The British cabinet minister responsible for Northern Ireland declared today that the Irish Republican Army has adhered sufficiently to its 1997 cease-fire pledge, despite apparent IRA involvement in recent incidents of violence and gun-running.
The declaration by Northern Ireland Secretary Marjorie Mowlam means that Sinn Fein, the political party affiliated with the IRA, can participate in the upcoming review of the stalemated peace process in Northern Ireland. It also means that Mowlam will continue to grant early release from prison to IRA members convicted of bombings and other acts of violence.
Citing the killing last month of a cab driver in Belfast and an IRA attempt this summer to smuggle in weapons from Florida, Mowlam said: "I have come very close to judging that the IRA's cease-fire is no longer for real." But as an "overall judgment," she said, she could not conclude that "these recent events represent a decision by the organization to return to violence."
If the factual question was a close call, Mowlam had almost no choice as a political matter. If she had concluded that the IRA was back on a war footing, Sinn Fein would not have a role in next month's discussions to revive the peace process initiated by last year's Good Friday agreement, which is aimed at balancing power between the province's majority Protestant and minority Catholic populations. Without Sinn Fein's presence, there probably can be no further progress toward peace.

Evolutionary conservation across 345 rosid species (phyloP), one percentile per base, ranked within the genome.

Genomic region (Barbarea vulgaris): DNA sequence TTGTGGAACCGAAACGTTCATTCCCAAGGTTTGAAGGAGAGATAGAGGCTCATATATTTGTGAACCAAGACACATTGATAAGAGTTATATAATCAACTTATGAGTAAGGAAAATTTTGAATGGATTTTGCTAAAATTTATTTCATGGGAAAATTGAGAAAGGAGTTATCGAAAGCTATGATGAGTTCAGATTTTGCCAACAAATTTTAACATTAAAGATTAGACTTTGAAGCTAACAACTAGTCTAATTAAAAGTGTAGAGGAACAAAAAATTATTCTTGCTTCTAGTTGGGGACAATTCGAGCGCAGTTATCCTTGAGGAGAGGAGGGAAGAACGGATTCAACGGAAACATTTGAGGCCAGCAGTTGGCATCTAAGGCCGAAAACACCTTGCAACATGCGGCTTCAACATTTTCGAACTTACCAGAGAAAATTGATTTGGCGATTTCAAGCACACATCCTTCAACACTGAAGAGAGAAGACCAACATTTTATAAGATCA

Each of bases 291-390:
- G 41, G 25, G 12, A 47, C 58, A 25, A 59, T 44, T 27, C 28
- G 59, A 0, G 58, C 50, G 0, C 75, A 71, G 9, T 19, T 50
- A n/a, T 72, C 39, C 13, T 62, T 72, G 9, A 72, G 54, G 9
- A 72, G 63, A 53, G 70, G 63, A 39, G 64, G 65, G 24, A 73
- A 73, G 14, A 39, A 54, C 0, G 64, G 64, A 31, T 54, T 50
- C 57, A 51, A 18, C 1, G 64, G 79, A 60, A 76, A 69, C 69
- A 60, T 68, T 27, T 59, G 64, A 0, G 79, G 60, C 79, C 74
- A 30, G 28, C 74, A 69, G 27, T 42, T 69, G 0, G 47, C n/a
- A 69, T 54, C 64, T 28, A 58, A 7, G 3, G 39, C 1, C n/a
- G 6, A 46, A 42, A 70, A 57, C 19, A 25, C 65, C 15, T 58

That is because the key to the peace process in the British province has been the involvement of all sides in attempting to settle a bitter sectarian conflict that has left thousands dead. The peace talks are stalemated for the moment, and the effort to launch a multi-party provincial government is on hold.
In September, George Mitchell, the former U.S. Senate majority leader and the man who brokered the April 1998 peace accord, is scheduled to return to Belfast to head a review of the situation. If Mowlam had acted today to remove Sinn Fein from the bargaining table, Mitchell's effort would have been doomed before it started.
Another likely factor in today's declaration--although Mowlam did not mention it--is that a decision against the IRA and Sinn Fein would have been a political victory for the Ulster Unionist Party. Just a month ago, the Unionists brought the peace process to a halt by boycotting the first official session of the new provincial government, the Northern Ireland Assembly. Mowlam denounced the boycott and thus was in no position to give the same party a victory by banning its opposition.
Mowlam's declared rather bluntly today that the tense state of affairs in Northern Ireland--with sporadic killings, beatings and bombings--is better than the 30 years of sectarian conflict before the Good Friday plan. "The peace we have now is imperfect," she said, "but better than none."